Where an individual is inexperienced in a specific area that has been included in their annual objectives, then you, as appraiser, will need to review frequently to ensure that everything remains on track.

These guiding principles are aimed at individuals who are working in a stable team. However, it is becoming much more common for individuals to work in project teams that are put together and then disbanded on completion of the project. The project may have two ‘bosses’ – the (temporary) project leader and their (permanent) line manager – so how does one appraise effectively in these situations?

One might like to consider the appraisal as having two aspects, though they are not unconnected. The project leader focus is probably on the short term requirement of delivering the project to budget, quality and time requirements, utilising the skills of the subordinate team members. The line manager will have a longer term perspective: his appraisee is a valuable resource who will contribute to a series of projects and who will have skills to be developed.


"Putting a time gap between development discussions and salary reviews helps to encourage a frank discussion about strengths, weaknesses and development support. However, it is naive to believe that the two topics can be completely compartmentalised. The quality of these discussions rely on the integrity and competence of the line manager."


The project manager will carry out the appraisal as a project review and an assessment of the employee’s contribution during that time period; the line manager will carry out their review based on the series of projects (and there may be a number of projects being carried out at the same time) and with an eye on continuing professional development.

The line manager will need a wider perspective and so, to carry out the development aspect of appraisal effectively, will need to get feedback from the wide range of people with whom the appraisee has worked: peers, customers, project team members, as well as their project manager. Getting this customer feedback can be done via a chat on the phone, but it can be enhanced by using tools like 360-degree feedback using a structured competence framework of skills that are needed for effective project working.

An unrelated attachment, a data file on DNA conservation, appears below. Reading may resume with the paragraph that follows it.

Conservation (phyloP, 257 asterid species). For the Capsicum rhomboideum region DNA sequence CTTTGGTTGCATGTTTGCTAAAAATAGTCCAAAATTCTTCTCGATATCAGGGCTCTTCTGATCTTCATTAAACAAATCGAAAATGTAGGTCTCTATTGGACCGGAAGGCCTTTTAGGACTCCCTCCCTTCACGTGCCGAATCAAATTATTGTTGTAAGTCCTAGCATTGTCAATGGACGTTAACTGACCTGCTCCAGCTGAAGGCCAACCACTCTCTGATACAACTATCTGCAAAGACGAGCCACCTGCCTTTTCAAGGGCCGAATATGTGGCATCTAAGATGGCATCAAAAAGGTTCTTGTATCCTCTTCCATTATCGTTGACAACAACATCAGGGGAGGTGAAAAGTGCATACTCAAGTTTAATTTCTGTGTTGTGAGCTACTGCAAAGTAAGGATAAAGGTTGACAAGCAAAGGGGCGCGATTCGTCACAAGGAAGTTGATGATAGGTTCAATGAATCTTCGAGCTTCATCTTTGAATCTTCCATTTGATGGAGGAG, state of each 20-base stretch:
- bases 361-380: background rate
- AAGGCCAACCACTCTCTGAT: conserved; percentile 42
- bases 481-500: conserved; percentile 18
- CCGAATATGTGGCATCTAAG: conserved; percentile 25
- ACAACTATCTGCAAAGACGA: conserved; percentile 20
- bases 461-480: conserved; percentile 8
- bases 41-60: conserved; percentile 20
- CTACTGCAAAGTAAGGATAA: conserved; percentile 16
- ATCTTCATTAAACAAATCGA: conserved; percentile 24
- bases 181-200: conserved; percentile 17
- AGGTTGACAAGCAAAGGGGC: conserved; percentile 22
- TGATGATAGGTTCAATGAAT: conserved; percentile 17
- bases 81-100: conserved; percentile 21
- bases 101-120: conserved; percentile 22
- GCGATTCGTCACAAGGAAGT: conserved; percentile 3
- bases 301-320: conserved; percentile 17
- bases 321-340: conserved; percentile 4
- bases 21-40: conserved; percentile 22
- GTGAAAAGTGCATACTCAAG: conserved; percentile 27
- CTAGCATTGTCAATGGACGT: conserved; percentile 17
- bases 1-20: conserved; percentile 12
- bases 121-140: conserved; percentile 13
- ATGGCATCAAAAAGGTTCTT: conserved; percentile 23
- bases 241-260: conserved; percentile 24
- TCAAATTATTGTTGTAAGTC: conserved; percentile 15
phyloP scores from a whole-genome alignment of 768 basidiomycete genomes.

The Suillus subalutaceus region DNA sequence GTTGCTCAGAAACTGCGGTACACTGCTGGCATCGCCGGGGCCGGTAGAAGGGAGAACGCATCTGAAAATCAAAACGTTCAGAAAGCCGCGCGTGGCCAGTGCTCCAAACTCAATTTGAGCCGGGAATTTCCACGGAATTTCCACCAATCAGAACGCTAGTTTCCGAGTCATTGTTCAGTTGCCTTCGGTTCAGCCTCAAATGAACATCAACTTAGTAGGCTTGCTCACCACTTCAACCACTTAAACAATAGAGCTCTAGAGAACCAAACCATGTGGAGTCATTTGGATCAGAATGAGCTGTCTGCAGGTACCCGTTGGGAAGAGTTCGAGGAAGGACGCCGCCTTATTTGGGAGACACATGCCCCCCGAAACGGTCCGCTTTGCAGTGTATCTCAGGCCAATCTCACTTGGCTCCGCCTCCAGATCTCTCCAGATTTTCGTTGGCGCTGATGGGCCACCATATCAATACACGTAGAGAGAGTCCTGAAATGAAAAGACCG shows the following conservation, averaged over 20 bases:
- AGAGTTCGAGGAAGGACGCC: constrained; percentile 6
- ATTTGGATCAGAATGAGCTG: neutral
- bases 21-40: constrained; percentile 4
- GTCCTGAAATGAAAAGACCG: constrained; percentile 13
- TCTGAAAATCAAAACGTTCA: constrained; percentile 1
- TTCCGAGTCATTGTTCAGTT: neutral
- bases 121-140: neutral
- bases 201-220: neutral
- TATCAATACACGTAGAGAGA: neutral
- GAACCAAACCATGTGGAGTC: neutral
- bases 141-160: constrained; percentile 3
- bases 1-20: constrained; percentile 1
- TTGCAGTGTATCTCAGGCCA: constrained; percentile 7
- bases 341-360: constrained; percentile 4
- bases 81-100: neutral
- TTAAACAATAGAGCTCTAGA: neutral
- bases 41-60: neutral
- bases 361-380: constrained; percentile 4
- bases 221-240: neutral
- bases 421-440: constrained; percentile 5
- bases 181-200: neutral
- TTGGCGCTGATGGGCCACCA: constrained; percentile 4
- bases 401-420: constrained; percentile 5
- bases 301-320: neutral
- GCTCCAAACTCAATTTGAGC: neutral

The use of 360 in this context blurs the edges a bit about best practice guidelines for getting clear water between 360 feedback development and performance appraisal … but the two elements are interconnected: one can only do a good job if one has the skills and resources required. But we’ve been there earlier! Putting a time gap between development discussions and salary reviews helps to encourage a frank discussion about strengths, weaknesses and development support. However, it is naive to believe that the two topics can be completely compartmentalised. The quality of these discussions rely on the integrity and competence of the line manager.

In summary, then, if you want to have an effective appraisal system then you need to educate both the appraisers and appraisees in its purpose and benefits, and that education process needs to start with the board so that they are absolutely clear about the need for clarity of direction, and communication of organisational goals. Poor performance management is time wasting and damaging for employee morale.